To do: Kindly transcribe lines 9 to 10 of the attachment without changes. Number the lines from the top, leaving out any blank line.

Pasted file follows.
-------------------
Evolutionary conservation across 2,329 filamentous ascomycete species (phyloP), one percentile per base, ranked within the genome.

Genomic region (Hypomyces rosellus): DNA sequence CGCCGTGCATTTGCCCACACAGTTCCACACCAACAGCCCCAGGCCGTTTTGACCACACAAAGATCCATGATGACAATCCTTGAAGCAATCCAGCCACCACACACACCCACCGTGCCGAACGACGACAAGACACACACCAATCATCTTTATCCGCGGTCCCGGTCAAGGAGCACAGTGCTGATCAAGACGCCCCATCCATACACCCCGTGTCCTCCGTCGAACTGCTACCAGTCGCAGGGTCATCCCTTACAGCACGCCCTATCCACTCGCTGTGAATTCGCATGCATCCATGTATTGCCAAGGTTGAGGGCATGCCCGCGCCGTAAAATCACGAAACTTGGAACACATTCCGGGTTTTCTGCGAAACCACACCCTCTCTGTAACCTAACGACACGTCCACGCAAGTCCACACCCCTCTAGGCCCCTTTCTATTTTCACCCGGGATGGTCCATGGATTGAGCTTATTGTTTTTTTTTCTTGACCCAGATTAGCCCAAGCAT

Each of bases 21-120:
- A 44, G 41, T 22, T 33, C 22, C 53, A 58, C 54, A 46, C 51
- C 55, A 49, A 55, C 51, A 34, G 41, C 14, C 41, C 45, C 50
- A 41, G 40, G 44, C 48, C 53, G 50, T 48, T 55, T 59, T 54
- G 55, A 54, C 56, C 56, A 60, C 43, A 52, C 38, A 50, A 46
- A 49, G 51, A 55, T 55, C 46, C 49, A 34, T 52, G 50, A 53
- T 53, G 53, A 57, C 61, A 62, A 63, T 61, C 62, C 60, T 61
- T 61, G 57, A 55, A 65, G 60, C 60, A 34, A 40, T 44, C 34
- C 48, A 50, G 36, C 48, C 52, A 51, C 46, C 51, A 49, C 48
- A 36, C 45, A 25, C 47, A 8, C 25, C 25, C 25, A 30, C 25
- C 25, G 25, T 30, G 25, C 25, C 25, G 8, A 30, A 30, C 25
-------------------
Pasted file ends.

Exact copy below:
- T 53, G 53, A 57, C 61, A 62, A 63, T 61, C 62, C 60, T 61
- T 61, G 57, A 55, A 65, G 60, C 60, A 34, A 40, T 44, C 34